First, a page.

This paper investigates the role of musical gesture in expressing affect in the Beethoven piano sonatas. Many papers in favor of the investigation of the expressive meaning of musical works rely on the musical intuitions of the author. While invaluable, theorists' analyses are often biased or contradict one another, so it seems appropriate to balance the interpretations of individual theorists with listener reception in a broader audience. To mitigate analytical bias, the analysis was conducted by 34 music majors, who listened to 15 excerpts from the Beethoven piano sonata literature and rated them along nine different affective dimensions.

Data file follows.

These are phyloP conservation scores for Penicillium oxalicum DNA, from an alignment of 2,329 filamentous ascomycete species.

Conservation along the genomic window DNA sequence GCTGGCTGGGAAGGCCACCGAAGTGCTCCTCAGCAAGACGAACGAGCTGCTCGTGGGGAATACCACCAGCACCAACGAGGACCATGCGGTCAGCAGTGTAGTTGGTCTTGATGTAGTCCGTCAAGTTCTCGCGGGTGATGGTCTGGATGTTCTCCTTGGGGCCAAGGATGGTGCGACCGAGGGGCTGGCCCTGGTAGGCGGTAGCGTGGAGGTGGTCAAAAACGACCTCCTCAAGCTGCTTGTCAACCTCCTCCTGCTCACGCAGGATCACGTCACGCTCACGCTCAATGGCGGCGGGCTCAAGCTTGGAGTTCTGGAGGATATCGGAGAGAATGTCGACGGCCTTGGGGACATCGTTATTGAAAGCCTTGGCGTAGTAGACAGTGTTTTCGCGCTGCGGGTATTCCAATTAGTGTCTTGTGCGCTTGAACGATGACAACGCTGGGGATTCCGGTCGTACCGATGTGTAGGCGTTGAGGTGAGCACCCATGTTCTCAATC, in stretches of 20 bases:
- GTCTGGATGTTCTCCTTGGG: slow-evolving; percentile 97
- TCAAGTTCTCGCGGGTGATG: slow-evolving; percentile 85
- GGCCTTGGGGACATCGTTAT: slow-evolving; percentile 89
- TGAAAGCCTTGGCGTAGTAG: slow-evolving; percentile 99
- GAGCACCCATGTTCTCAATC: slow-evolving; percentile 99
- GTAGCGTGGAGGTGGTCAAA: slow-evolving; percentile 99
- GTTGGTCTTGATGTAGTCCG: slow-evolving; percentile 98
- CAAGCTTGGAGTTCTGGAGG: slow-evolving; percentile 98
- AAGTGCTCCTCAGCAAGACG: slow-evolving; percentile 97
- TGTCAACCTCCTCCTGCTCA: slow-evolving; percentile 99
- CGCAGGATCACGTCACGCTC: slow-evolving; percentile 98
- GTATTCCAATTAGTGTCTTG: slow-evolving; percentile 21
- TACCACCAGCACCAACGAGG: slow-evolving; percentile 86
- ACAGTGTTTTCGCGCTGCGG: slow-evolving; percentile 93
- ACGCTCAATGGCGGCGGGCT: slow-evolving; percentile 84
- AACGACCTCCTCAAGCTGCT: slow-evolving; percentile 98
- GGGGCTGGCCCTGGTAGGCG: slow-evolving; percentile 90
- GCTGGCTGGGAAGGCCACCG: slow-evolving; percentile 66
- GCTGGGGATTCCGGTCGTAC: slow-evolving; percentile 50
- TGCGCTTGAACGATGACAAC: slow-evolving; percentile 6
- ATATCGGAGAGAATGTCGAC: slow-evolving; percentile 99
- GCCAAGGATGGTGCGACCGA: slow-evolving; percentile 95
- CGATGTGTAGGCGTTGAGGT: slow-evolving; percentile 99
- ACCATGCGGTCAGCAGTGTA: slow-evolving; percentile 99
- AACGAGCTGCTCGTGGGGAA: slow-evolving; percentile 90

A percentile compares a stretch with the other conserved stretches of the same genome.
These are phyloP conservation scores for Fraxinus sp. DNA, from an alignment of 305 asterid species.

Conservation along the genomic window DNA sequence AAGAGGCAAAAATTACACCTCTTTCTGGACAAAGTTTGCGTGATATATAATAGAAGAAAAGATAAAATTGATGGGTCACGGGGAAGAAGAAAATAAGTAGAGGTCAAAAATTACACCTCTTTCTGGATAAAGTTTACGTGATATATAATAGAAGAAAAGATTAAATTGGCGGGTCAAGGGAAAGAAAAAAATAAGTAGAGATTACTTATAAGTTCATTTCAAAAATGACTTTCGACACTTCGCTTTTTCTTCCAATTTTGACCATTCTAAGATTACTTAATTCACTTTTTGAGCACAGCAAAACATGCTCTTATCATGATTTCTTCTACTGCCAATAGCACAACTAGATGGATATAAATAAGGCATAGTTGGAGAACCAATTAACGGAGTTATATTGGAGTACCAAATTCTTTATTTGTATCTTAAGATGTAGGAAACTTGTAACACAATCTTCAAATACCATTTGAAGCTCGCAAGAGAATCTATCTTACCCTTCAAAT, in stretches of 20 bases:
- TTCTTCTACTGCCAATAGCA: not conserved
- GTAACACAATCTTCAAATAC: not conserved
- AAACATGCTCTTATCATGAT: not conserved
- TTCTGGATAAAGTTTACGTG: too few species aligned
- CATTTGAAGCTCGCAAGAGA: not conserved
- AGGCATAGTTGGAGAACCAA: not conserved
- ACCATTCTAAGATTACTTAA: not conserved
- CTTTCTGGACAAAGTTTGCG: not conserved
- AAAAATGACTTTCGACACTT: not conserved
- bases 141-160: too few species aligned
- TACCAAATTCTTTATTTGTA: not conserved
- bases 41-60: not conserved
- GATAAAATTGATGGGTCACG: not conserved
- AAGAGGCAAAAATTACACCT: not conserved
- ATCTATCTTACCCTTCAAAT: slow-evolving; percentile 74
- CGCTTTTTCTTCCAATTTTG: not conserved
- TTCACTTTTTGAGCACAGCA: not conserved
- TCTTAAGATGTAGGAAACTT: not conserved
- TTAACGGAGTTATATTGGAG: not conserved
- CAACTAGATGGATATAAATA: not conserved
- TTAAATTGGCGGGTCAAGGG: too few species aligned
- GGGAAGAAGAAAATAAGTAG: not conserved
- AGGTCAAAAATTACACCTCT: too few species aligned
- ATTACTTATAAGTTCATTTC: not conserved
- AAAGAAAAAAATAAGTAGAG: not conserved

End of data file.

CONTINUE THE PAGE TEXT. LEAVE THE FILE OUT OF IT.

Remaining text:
Participant ratings of affect were correlated with surface musical gestures, and the resulting regression models were then tested against a new collection of fifteen excerpts from the Beethoven piano sonatas, evaluated by a different group of 34 participants. The new ratings were predicted by measuring the same musical parameters for the new excerpts. Using the old regression models to predict participant responses resulted in a test of the generalizability of the results across many listeners and excerpts. Although not providing perfect matches, the results were largely consistent with listener evaluations, suggesting that specific musical gestures in Beethoven's piano sonatas are reliably correlated with particular affective expressions. The results from this study are used to test several claims in the topic theory literature on the role of musical gesture in expressing emotion. While in many cases results were consistent with topic theory's claims, there were some instances in which the results were contradictory.